I have to admit, these uncertain times are causing us here at Monroy IT Services to evaluate all our expenses and make necessary cuts. Some cuts come naturally, like decreased fuel and dining out, since we're generally staying put. Other cuts are more difficult to consider - which monthly expenses are truly necessary for business operations versus those that are "nice-to-haves?"

And I'm sure all businesses are going through these exercises, even to the point of evaluating some of your most critical resources - your staff.

As you go through this exercise, you might begin to consider reducing, or even eliminating altogether, your IT expenses.

Where there are often some IT expenses than can be evaluated, it's important to remember that security is as important, if not more, as ever before. This is the time the hackers and phishers were waiting for.

Think about it. World-wide, people are being forced inside, sitting in front of computers, phones and TVs. The hackers are among those people. They really don't have much else to do right now.

Then, combine that with the migration of working folks out of the secured office environment to their home PCs. So much of our productivity and line of business applications are web-based, so the work can be done from anywhere. But people typically don't setup their home networks as secure as those configured in an employer's office. We've seen home routers with the default usernames and passwords, open wifi with no password, and even home computers with risky file sharing applications.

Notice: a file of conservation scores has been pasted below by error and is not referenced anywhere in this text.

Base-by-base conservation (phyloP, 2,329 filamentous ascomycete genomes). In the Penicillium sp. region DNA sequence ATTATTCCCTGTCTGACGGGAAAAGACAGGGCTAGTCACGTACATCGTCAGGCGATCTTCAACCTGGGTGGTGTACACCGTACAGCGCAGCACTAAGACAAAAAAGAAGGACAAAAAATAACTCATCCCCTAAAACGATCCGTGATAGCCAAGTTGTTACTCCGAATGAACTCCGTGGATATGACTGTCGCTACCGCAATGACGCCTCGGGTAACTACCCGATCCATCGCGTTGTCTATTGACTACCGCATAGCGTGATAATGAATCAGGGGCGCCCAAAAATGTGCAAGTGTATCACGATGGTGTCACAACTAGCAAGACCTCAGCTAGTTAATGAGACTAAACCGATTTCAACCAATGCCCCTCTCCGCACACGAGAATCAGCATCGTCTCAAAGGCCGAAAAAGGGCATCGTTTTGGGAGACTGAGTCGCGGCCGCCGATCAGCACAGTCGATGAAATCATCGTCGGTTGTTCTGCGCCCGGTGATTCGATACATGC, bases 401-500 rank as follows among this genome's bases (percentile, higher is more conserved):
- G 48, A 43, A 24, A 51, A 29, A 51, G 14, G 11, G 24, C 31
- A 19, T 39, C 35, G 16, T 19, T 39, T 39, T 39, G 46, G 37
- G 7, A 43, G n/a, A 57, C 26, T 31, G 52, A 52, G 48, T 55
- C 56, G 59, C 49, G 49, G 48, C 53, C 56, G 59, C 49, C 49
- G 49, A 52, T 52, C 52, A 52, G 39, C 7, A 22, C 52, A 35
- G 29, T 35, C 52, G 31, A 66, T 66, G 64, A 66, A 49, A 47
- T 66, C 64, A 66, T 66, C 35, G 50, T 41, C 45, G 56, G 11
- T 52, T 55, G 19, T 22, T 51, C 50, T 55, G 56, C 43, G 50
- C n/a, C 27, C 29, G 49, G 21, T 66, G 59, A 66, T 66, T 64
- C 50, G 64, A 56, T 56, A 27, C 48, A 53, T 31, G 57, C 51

So your employees are working from home on a completely unsecured network. This is the hackers dream.

We've already started seeing increased attempts from phishing emails. Here's one I received this morning.

voip help desk screenshot

There are a lot of tell-tale clues in this email - can you spot them?

With all this increased activity, it's not the time to cut your critical IT services, but it IS time to evaluate the security risks in these new working arrangements. Here are some questions to think through:

  • Which employees are critical to business operations to continue, and therefore will need to work remotely?
  • Do they have business-issued laptops? Or will they need to use a personal workstation?
  • Are the critical applications web-based? Or would remote access to apps or data on a business server or workstation in the office be necessary?
  • Have all employees who will work remotely read and agreed to a remote work policy?
  • Are there any basic security requirements that the home office setups must meet to protect your business?

After listing out the answers to these questions, you should have a discussion with your IT Service Provider or IT Department to create solutions to meet your business needs. There are a wide range of options available depending on each business's requirements, all with varying costs associated.

If you don't have a trusted partner to help you through these questions and uncertain time, Monroy IT Services is here to help.